The European Commission has published estimates of the main trends and prospects of agricultural and trade policies from 2020 to 2030.The following are the main results for certain types of markets, including cereals, milk and meat.
Total agricultural area
The total agricultural area of Europe is expected to decrease slightly, mainly due to the reduction in the area under cereals and oilseeds. In contrast, the use of pasture, fodder and protein crops is expected to increase.The organic production area is also expected to increase and reach 10% of the total agricultural area by 2030 (in the absence of measures stemming from the CAP reform currently under negotiation).
The total production of cereals in the EU, thanks to the increase in yields, is expected to remain stable at around 277 million tonnes.In trade, the EU’s export position should be strengthened thanks to the convergence of EU and world prices and proximity to import markets, especially in the Mediterranean region and sub-Saharan Africa.
Sugar:the EU could become a net exporter
The decrease in human consumption of sugar should only be partially replaced by non-calorie sweeteners and increased use of isoglucose in processed foods.The increase in sugar exports for processed products should limit the drop in consumption, while competitive prices should enable the EU to become a net exporter of sugar.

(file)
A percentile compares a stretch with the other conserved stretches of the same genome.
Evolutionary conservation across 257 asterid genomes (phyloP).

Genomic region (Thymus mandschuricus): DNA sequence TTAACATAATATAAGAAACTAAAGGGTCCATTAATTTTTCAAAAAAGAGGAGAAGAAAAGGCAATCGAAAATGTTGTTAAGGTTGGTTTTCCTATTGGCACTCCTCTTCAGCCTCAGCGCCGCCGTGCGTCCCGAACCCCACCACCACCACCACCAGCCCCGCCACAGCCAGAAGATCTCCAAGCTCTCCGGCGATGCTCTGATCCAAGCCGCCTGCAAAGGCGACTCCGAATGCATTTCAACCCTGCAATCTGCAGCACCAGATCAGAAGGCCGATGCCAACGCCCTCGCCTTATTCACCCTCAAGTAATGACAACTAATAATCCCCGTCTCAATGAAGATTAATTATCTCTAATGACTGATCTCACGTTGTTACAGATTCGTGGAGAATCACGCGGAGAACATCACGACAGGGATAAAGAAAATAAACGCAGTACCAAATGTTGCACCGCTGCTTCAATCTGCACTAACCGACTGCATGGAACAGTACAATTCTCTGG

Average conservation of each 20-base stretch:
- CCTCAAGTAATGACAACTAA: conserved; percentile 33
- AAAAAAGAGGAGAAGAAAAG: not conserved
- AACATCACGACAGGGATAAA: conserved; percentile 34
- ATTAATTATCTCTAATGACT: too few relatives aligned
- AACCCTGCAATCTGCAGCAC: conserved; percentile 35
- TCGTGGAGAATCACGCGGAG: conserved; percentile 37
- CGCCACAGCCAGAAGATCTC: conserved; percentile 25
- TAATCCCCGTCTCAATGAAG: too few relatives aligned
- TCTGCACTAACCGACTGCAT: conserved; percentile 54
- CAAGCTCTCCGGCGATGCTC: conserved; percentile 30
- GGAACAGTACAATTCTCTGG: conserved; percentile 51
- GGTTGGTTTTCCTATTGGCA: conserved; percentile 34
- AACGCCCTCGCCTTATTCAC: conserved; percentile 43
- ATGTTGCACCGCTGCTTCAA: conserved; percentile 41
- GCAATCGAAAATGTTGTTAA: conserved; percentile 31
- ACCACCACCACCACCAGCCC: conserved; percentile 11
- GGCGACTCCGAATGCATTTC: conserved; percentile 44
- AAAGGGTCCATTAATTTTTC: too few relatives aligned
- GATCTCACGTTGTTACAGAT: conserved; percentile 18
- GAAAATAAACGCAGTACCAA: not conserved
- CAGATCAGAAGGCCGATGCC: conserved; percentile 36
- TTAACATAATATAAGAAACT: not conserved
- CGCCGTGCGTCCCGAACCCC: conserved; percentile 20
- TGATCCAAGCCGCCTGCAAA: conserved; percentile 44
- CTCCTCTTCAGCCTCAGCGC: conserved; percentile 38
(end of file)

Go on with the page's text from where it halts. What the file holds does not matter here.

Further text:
Milk:growing the biological one
The sustainability objectives of milk and other dairy products could result in a more moderate annual growth in EU milk production (0.6%).The sector is likely to further improve agricultural practices, focusing in particular on animal welfare through measures to prevent diseases and injuries.In particular, the share of organic milk production is expected to reach 10% in 2030 (3.5% in 2018).The EU is also expected to remain the largest exporter of dairy products in the world.
Less meat and more sustainable
The sustainability of meat will play a leading role in EU meat markets, both among producers and consumers.In the short term, the global disease situation, such as epidemics and subsequent recovery of African swine fever (ASF) in Asia or the current covid-19 pandemic, cause much uncertainty as to the overall demand for meat. Per capita meat consumption in the EU is expected to fall by 1.1kg to 67.6kg by 2030.Environmental concerns, the risk of ASF and the evolution of consumer preferences are likely to limit pigmeat production in the EU.The EU’s demand for poultrymeat is expected to grow steadily, as consumers consider it a healthy and sustainable product.Poultry production is expected to be the only category of meat to increase, partly due to a trend in exports which should continue to benefit from the enhancement of boned specific cuts.